Rep. Jill Krowinski, D-Burlington, works in women’s health outreach. She said she needs a lot more details about the proposed change to eligibility for pregnant women because she wants “to make sure that we are covering and ensuring that every single pregnant woman in the state has access to quality health care. Period.”
House Majority Leader Sarah Copeland-Hanzas, D-Bradford, called the plan to give women access to birth control such as IUDs immediately after childbirth a “fabulous proposal” that Vermont should have done 10 or 20 years ago.
She did not have a firm position on whether the provider tax was a good idea. However, she challenged opponents of raising the tax to say who they would cut from Medicaid if they don’t want to raise taxes.
“We know that Medicaid is growing faster than other areas of state government, but it is absolutely fictional to pretend that you can cut spending in order to fill the growth in Medicaid,” Copeland-Hanzas said.
Shumlin spokesman Scott Coriell defended the proposals. He said VTDigger was “completely misleading” when it reported Thursday afternoon that the change in pregnancy eligibility would mean cutting pregnant women from Medicaid.
Coriell said, “Currently, uninsured women in Vermont who become pregnant have no way to access insurance with federal and state subsidies through the exchange, outside of an enrollment period. The governor’s proposal makes pregnancy a qualifying event so they can sign up.”
Republicans call provider tax illogical
Senate Minority Leader Joe Benning, R-Caledonia, said it is “very problematic” that Shumlin questioned the cost of health care in one sentence and a few seconds later proposed raising the provider tax on independent doctors.
“This is literally like deja vu all over again because we keep getting up to this podium at the end of these budget discussions and repeating ad nauseam, and frankly we have to do things to get ourselves self-sustainable,” Benning said.
House Minority Leader Don Turner, R-Milton, agreed. “How can we address the cost, or how do we rein in the spending when we raise a new tax, because we know the consumer is going to pay that,” Turner said.
Turner said his party is looking at whether lowering subsidies or charging premiums would help balance the Medicaid budget.
Rep. Paul Dame, R-Essex Junction, called the new provider tax counterintuitive and mocked that “somehow it’s going to magically all work out once we filter it through that lean, efficient Department of Vermont Health Access.”
Rep. Doug Gage, R-Rutland City, said he “doesn’t see how they’re going to save any money. If anything, they’re going to increase costs of the system.” Gage called universal health care “a black hole that money goes into.”
All-payer model and other reform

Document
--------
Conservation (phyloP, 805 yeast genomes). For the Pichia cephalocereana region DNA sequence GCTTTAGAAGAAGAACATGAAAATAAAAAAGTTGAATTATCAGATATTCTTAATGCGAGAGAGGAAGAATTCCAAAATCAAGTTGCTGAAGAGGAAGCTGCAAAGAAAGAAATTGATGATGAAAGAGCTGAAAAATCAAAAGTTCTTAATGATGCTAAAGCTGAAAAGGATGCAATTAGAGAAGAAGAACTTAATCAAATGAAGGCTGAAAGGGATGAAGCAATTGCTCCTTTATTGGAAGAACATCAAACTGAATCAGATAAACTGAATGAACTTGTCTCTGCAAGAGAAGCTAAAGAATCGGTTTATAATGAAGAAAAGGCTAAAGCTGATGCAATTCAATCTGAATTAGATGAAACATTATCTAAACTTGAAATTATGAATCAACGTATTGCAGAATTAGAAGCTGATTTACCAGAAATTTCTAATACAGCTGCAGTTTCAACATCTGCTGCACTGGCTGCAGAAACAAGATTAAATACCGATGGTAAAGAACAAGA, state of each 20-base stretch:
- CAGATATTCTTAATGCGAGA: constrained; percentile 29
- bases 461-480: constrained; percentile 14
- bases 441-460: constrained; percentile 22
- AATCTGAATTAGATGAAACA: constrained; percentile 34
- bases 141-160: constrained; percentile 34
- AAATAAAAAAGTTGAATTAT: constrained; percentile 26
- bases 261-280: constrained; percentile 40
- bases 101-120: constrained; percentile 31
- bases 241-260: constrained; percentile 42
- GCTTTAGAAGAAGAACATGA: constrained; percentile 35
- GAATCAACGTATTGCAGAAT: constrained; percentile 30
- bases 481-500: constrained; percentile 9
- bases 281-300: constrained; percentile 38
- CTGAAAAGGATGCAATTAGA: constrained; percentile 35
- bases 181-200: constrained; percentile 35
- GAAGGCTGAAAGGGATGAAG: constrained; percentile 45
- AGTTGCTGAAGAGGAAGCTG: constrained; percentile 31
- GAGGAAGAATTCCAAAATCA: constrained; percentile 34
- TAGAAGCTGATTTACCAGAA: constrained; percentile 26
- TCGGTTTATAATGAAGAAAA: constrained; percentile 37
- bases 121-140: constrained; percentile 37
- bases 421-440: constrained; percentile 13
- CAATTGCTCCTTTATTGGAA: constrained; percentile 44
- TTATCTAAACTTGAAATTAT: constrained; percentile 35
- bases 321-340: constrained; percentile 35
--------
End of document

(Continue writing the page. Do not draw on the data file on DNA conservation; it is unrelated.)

Vermont’s efforts at health care reform include a plan to adopt what’s called an all-payer model.
Shumlin said in the speech Thursday that his administration would unveil a draft set of terms next week for a deal with the federal government that would pave the way. The Green Mountain Care Board had expected to present the draft terms last year, then postponed it until the first two weeks of January.
Shumlin is proposing to spend $300,000 in fiscal 2017 to add staff at the Green Mountain Care Board so it can manage the all-payer model.
The model is called all-payer because it has the potential to absorb all the payments made for health care in Vermont.
State regulators continue to negotiate with the federal government over what that integrated payment system would look like. Under the deal, the federal government would allow Vermont to change some of the payment procedures for Medicare, which is currently solely controlled by the federal government.
The regulators want to use a payment structure that encourages keeping people healthy, rather than a fee-for-service system that doesn’t take into account the outcomes of treatment.
“The all-payer model is about restoring the relationship between Vermonters and their family doctor or health care provider,” Shumlin said Thursday. “It is no small irony that our future in health care is about restoring this decades-old relationship that has been eroded under our current money-gobbling, fee-for-service, managed care system.”
These are other health care expenditures the governor is proposing:
- $100,000 for suicide prevention efforts.
- Using $3.5 million in one-time money to pay for Medicaid during the 53rd week of the year in 2015.
- $340,000 for opiate addiction services, including equipping first responders with the overdose antidote naloxone (sold under the brand name Narcan) and expanding needle exchange programs.
Mark Johnson contributed reporting to this story.
Editor’s note: This story was updated Jan. 21, 2016, at 8:15 p.m.